Family: U.S. marshals shot the wrong man

Bullet holes are seen in a screen door at trailer #26 in the West Central mobile-home park where 23-year-old Edgar Camacho-Alvarado was fatally shot during a U.S. Marshals Service raid. The marshals were looking for a man in a different trailer. (Adolphe Pierre-Louis/Albuquerque Journal)

Bullet holes are seen in a screen door at trailer #26 in the West Central mobile-home park where 23-year-old Edgar Camacho-Alvarado was fatally shot during a U.S. Marshals Service raid. The marshals were looking for a man in a different trailer. (Adolphe Pierre-Louis/Albuquerque Journal)

Edgar Alvarado, 23. (Courtesy Alvarado family)

Edgar Camacho-Alvarado (Courtesy of the Camacho-Alvarado family)

Copyright © 2016 Albuquerque Journal

The two white trailers were on the same side of the street, a couple hundred feet apart.

Outside trailer #26, Edgar Camacho-Alvarado, 23, was working early into Saturday morning trying to fix his truck’s engine, according to his family.

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Inside the other, trailer #29, was a man on the run. George Bond, 25, was wanted on a warrant for murder.

The U.S. Marshals Service hasn’t said what took place when agents rolled into the West Central mobile-home park sometime before 6 a.m. hoping to arrest Bond.

All that is certain is that Camacho-Alvarado, not Bond, was shot and killed outside his home.

New Mexico State Police, which is handling the shooting investigation, confirmed Camacho-Alvarado’s name late Sunday. Spokesman Chad Pierce said in a short press release that the shooting happened after a deputy U.S. marshal got in a “confrontation” while trying to execute the arrest warrant.

GEORGE BOND

GEORGE BOND

But authorities still refuse to say which agency’s officer opened fire on Camacho-Alvarado. And they have offered no explanation as to why shots were fired at him.

Some of Camacho-Alvarado’s family members were at home when he was shot and believe authorities went to the wrong trailer.

Carlos Camacho, Camacho-Alvarado’s older brother, said his mother was in bed when she heard a gunshot.

Her son was asking for help and she ran outside and cradled his head on the steps leading to the trailer, Camacho said.

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“He told my mom, ‘I don’t want to die,’ ” Camacho said in an interview outside the trailer Sunday.

But he did.

After the shooting, Camacho says U.S. marshals turned to his mom and asked her a question: “What’s his name?”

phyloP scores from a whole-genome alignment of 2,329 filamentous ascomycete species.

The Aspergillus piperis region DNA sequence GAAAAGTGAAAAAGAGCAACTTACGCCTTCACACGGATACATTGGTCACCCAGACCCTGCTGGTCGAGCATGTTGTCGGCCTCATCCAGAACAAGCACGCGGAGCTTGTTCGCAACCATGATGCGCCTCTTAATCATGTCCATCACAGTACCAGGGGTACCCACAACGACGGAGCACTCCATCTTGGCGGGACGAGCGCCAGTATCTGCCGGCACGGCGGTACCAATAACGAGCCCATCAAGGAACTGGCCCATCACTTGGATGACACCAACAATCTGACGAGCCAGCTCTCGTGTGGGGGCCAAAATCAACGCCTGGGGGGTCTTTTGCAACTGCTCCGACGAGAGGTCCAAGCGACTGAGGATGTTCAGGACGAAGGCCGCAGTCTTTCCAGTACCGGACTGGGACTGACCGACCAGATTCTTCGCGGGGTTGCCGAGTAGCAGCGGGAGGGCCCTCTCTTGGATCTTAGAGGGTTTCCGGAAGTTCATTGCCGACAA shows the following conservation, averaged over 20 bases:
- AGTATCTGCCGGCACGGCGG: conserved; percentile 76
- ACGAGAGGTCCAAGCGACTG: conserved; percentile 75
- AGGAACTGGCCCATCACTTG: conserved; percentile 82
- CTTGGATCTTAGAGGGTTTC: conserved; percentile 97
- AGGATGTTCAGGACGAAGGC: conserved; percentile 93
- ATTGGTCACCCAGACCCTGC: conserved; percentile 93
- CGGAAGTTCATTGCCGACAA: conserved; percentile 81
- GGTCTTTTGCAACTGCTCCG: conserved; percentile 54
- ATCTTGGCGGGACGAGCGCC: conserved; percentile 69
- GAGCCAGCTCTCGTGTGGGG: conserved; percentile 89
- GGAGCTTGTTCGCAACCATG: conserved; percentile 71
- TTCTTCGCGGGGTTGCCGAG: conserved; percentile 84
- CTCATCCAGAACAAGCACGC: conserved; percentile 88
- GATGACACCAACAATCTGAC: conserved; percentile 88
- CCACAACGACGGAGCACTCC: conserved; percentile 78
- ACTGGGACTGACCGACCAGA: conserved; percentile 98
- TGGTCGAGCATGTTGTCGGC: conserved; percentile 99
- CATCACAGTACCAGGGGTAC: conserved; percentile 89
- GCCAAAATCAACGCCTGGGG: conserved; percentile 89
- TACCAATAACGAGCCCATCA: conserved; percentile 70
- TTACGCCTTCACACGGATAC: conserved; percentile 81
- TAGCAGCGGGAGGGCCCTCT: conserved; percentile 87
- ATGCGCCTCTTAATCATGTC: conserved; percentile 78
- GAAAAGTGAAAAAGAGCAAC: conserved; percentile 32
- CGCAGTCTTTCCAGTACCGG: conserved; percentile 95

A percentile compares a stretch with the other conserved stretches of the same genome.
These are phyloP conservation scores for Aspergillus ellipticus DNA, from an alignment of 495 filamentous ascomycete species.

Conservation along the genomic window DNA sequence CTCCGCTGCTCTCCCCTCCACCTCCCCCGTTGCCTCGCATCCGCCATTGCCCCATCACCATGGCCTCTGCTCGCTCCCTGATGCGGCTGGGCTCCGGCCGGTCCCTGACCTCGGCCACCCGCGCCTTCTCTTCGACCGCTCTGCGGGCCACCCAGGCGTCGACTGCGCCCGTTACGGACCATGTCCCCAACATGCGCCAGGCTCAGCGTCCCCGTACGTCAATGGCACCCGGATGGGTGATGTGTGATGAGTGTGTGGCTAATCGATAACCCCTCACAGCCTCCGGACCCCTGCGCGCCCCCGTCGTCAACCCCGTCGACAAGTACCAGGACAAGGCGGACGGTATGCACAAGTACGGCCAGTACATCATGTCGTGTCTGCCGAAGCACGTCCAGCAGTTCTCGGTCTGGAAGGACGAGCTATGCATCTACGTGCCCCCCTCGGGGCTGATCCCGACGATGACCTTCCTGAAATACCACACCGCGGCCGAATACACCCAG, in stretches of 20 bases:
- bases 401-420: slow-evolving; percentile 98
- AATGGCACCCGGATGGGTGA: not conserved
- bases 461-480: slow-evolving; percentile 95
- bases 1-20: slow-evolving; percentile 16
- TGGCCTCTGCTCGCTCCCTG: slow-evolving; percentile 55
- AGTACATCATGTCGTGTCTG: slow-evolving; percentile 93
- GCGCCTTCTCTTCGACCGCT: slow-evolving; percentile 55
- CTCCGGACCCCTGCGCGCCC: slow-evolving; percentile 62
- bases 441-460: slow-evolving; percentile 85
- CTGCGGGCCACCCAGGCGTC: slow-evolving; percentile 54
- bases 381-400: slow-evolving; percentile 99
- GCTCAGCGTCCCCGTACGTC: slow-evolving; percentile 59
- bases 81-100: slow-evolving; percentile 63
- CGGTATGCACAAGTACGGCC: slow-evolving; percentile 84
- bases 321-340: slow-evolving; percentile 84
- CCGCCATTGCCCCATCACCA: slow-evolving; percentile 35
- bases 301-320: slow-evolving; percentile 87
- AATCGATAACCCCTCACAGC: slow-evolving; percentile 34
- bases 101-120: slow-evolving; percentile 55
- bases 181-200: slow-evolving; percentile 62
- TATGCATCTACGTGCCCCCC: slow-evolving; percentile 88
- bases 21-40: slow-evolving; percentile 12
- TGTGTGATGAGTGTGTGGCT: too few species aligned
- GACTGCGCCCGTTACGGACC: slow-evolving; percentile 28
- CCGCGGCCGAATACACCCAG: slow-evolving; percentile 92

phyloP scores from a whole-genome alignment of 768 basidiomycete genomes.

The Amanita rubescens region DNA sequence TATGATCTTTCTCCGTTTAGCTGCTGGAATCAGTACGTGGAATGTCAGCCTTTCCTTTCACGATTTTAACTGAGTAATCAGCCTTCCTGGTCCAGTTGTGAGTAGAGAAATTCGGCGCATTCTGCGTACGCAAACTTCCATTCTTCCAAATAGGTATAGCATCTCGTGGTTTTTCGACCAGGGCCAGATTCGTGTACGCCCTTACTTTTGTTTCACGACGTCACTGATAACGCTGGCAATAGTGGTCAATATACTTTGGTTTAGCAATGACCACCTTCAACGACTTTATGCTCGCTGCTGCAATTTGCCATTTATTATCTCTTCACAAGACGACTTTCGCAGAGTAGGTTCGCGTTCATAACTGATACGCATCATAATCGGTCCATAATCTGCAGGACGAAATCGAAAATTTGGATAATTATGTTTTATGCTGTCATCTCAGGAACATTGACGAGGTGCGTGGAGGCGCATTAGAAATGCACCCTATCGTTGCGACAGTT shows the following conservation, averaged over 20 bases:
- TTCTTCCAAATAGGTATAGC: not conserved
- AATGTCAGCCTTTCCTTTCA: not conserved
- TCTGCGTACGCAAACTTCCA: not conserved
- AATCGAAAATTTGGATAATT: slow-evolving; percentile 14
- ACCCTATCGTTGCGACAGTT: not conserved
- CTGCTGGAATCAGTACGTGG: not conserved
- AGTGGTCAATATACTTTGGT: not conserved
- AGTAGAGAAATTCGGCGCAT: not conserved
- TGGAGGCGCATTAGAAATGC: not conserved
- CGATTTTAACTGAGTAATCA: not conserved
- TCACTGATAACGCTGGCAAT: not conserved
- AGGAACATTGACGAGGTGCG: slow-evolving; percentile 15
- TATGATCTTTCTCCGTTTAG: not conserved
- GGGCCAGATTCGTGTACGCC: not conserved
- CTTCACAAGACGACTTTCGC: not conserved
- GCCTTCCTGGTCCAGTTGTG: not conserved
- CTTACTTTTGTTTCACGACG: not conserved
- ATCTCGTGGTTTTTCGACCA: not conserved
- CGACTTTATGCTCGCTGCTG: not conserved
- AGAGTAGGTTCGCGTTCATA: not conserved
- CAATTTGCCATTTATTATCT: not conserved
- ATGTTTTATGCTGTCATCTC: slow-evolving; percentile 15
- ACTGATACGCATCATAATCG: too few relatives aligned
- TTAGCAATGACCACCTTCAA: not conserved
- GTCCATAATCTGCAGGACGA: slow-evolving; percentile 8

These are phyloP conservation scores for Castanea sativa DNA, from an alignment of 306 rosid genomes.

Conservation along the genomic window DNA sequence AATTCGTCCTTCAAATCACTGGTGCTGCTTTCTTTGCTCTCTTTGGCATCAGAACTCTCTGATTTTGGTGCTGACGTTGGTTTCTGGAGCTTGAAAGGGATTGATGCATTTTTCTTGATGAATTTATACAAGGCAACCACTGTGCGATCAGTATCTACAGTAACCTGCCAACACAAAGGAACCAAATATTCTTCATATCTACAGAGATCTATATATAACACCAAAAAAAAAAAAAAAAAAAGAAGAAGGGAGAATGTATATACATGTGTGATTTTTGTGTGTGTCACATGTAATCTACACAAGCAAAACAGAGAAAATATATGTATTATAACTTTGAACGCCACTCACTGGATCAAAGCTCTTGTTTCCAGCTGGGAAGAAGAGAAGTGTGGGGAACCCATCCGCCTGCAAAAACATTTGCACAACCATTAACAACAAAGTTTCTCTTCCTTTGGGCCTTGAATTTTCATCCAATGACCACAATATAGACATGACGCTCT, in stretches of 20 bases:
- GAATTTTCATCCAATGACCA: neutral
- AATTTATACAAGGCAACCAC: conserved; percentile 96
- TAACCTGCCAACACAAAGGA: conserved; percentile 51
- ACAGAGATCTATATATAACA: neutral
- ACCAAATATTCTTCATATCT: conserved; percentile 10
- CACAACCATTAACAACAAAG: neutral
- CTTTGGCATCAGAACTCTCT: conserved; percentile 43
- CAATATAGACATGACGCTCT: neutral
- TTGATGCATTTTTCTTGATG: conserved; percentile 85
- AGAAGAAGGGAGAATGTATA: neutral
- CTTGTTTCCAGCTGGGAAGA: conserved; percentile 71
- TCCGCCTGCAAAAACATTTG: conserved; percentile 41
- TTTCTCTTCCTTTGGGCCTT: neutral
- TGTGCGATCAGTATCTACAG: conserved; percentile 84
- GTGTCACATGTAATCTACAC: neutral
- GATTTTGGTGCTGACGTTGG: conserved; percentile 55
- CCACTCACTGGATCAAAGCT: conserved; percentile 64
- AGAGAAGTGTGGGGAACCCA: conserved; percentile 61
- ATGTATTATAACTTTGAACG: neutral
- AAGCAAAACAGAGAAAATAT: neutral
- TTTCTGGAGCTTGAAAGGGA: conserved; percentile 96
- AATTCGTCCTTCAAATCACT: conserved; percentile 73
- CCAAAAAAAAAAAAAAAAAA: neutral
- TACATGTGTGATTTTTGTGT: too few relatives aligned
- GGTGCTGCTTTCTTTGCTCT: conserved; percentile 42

Family members say his body stayed there – next to the trailer steps in front of the truck he’d been working on – for 14 more hours.

That’s because law enforcement officers began focusing on trailer #29 where George Bond was holed up. They lobbed flash bangs through the trailer’s windows until Bond and six others came out and were arrested later in the afternoon.

A search warrant return from trailer #29 shows that officers took George Bond and a cellphone from the trailer. At least one Albuquerque Police Department officer’s signature is on the warrant.

Bond was wanted in connection with the 2014 death of Charlie Davlin in Los Lunas. The case was dropped in 2015 but was reopened in late January 2016.

Authorities issued a warrant, and U.S. marshals tracked him to a Downtown-area post office on Friday. Bond managed to escape them.

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It appears they knew he was at the trailer park when they arrived, but they came across Camacho-Alvarado first and he was killed.

Bullet holes labeled with markers still remain on the front door of trailer #26 where he died.

His family says he didn’t have a gun or any other weapons.

Talking about the shooting makes Camacho-Alvarado’s family members furious. His brother is particularly angry they didn’t know who Camacho-Alvarado was.

“They ask her, ‘What’s his name?’ You guys don’t know, and you’re shooting him?” Camacho asked, tearing up. “That’s the bad part, when they do bad stuff and they just hide it. They even said themselves, ‘We’re sorry.’ ”

Authorities haven’t commented on the family’s account of what happened, and it’s unclear if any video of the shooting or the operation exists.

Camacho said his 11-year-old brother saw the whole thing and police confiscated his phone.

“My little brother was the one who saw it,” Camacho said. “It’s traumatizing.”

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Family members said the boy fainted when he came back home and saw the door with bullet holes in it.

Camacho said Camacho-Alvarado grew up in Albuquerque and went to Highland High School. He did mechanic and construction work and wanted to marry his girlfriend in a few weeks.

“He was really happy; he was really excited about everything,” Camacho said. “He was young; he was getting ready for life. And they just took it away.”

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